Insightful variety on the menu

It may be easier to envision how deeply entwined biodiversity is with our everyday experience when you think about it in more personal terms by using words that capture the pleasures it suggests in a local Newburyport dining experience.
Photo by Taylor Grote on Unsplash
Published on
June 23, 2023
Allies and Partners
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ACES leaders and Youth Corps team members

Editor’s note:

This is one in a continuing series of guest opinions about fostering environmental stewardship and leadership coordinated by ACES – The Alliance of Climate and Environmental Stewards.

Biodiversity is a term that may sound dry and boring to some people. We have been emphasizing it as it’s an important one to life itself on earth. It may be easier to envision how deeply entwined biodiversity is with our everyday experience when you think about it in more personal terms by using words that capture the pleasures it suggests in a local Newburyport dining experience.

For context, biodiversity refers to the variety of living species on Earth, including all plants, all animals, bacteria, and fungi. So, for us humans, it includes veggies and fruits, meats and seafood, mushrooms, fermented products of all kinds ranging from beer, wine, and sauerkraut to kimchee and blue cheeses.

Let’s begin looking at biodiversity with an appetizer from Newburyport’s Brine restaurant’s winter menu: tuna, hibiscus, cranberry, sesame, scallions and pink peppercorn.

Lots of biodiversity in this example. Tuna, a high on the food chain ocean caught species that delivers both taste, protein and omega-3s. Hibiscus is a tropical flower that tastes and looks good, and it feeds hummingbirds. Cranberries, the low-growing bush in Massachusetts bogs, is the iconic Pilgrim ingredient.

Sesame, the next ingredient, may seem like a simple one but it’s historically a very important species. According to the Encyclopedia Britannica, the sesame plant likely originated in Asia or East Africa. The ancient Egyptians used the ground seed as grain flour.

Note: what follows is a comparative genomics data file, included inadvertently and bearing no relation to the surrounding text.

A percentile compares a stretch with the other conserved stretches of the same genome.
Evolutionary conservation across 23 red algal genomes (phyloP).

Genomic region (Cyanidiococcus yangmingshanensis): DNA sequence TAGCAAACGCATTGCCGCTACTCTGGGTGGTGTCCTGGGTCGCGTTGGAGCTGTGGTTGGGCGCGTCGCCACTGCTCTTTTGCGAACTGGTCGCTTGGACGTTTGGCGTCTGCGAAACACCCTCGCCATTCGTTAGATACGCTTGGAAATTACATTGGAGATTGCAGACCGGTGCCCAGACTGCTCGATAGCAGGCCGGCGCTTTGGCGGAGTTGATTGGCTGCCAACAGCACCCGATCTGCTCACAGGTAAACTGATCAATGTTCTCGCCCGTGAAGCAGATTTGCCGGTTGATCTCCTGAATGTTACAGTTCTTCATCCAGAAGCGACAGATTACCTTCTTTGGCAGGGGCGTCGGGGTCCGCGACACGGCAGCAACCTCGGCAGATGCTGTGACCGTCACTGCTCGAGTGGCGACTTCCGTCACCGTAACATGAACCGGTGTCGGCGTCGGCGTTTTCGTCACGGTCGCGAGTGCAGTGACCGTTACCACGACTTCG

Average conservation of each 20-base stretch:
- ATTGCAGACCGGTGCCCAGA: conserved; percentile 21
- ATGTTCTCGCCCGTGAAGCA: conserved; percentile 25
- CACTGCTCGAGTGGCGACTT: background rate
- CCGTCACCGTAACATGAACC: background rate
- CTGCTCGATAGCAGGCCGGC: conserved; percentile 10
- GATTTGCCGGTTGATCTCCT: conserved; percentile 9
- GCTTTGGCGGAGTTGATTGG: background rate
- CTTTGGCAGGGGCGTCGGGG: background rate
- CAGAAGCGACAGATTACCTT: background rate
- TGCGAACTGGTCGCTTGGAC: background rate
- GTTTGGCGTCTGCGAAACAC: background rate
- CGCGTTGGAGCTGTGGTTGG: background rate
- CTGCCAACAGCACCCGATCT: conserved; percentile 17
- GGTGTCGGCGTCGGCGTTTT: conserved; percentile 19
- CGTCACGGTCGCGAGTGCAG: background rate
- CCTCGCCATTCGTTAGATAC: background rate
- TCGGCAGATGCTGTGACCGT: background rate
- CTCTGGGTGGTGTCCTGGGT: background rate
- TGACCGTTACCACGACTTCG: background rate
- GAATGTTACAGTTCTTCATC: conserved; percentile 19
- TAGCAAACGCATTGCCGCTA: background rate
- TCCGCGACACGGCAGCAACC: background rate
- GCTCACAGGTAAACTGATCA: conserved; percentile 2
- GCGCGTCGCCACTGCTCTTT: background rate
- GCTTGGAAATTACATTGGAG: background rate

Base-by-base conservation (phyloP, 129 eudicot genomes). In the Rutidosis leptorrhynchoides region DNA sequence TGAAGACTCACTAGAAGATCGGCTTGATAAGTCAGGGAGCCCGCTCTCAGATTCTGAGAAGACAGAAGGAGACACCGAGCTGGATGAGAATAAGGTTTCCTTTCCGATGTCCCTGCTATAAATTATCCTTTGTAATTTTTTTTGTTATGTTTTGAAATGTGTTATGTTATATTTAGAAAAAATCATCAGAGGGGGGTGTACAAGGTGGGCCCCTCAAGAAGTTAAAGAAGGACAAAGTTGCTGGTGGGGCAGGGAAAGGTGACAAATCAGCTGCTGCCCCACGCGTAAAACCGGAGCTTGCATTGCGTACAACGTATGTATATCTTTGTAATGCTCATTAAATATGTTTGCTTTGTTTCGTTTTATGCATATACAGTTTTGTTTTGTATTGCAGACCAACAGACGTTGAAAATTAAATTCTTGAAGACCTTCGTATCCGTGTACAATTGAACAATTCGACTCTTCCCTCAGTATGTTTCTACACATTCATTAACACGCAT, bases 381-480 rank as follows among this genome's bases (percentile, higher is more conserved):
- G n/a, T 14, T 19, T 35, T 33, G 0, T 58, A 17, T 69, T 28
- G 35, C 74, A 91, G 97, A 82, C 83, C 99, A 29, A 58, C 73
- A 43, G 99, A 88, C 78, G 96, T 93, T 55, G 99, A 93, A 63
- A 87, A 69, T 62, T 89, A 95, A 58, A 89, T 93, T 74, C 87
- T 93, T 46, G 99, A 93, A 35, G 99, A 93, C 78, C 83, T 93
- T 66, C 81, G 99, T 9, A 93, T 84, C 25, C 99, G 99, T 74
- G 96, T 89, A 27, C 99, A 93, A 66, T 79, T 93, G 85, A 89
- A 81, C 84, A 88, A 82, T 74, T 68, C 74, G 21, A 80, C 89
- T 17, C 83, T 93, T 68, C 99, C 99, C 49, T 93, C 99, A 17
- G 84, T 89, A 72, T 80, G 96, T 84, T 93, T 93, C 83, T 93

The seeds were used by the Chinese at least 5,000 years ago, and for centuries they have burned the oil to make soot for the finest Chinese ink blocks.

That means this one species helped nourish the builders of the pyramids and make the inks that produced elegant Imperial scrolls and likely the Buddhist texts. One little species, whose name is peeking out of a local menu, shows just how subtle and important biodiversity is in human history.

Next is scallions. According to WebMD online, it’s high in fiber and one of its components called “allicin” seems to be cancer fighting, and they are investigating how it does that.

Just one more example of the fact that as humans we are surrounded by other many other species – biodiversity – and that we and they have evolved to form a mutual benefit. We have species mutuality because they help us and therefore, we plant more of them.

Lastly on the plate is pink peppercorn a species from South America and Madagascar. While the pink variety is unique, pepper has been on the human tastiest list for a long time. Pepper’s popularity in Europe rose dramatically in 30 BCE after Rome’s conquest of Egypt, and its use spread rapidly becoming an essential ingredient in food in the Roman world.

Six enticing ingredients on one plate in a Newburyport restaurant is almost a microcosm of history and biodiversity.

The species represented include a high on the food chain predator, tropical plant that feeds humming birds, a wild berry introduced to the Pilgrims by Native Americans, an ancient grain that fed Moses and the Israelites, a cancer- fighting relative of the onion, and spice that was one of the drivers of worldwide exploration and spice trade that made global sea trade profitable and likely paid the bills for Clipper Ships built right here in Newburyport.

The word biodiversity may feel like jargon to some but it has supported our evolution and nourishment for eons. It may be easier to digest the concept if you view it through the lens of history, geography, and your own taste buds.

You might like to learn a bit more about biodiversity by subscribing to our ACES newsletter. and you can add to our biodiversity by keeping your home grounds as natural as possible.

Our Youth Corps asks you to think about the significance of biodiversity and the importance of what we eat. They ask that you provide any thoughts about a project or practice that could contribute to a healthier environment. Send us a note at To receive the newsletter or learn more about ACES and its Initiatives, visit


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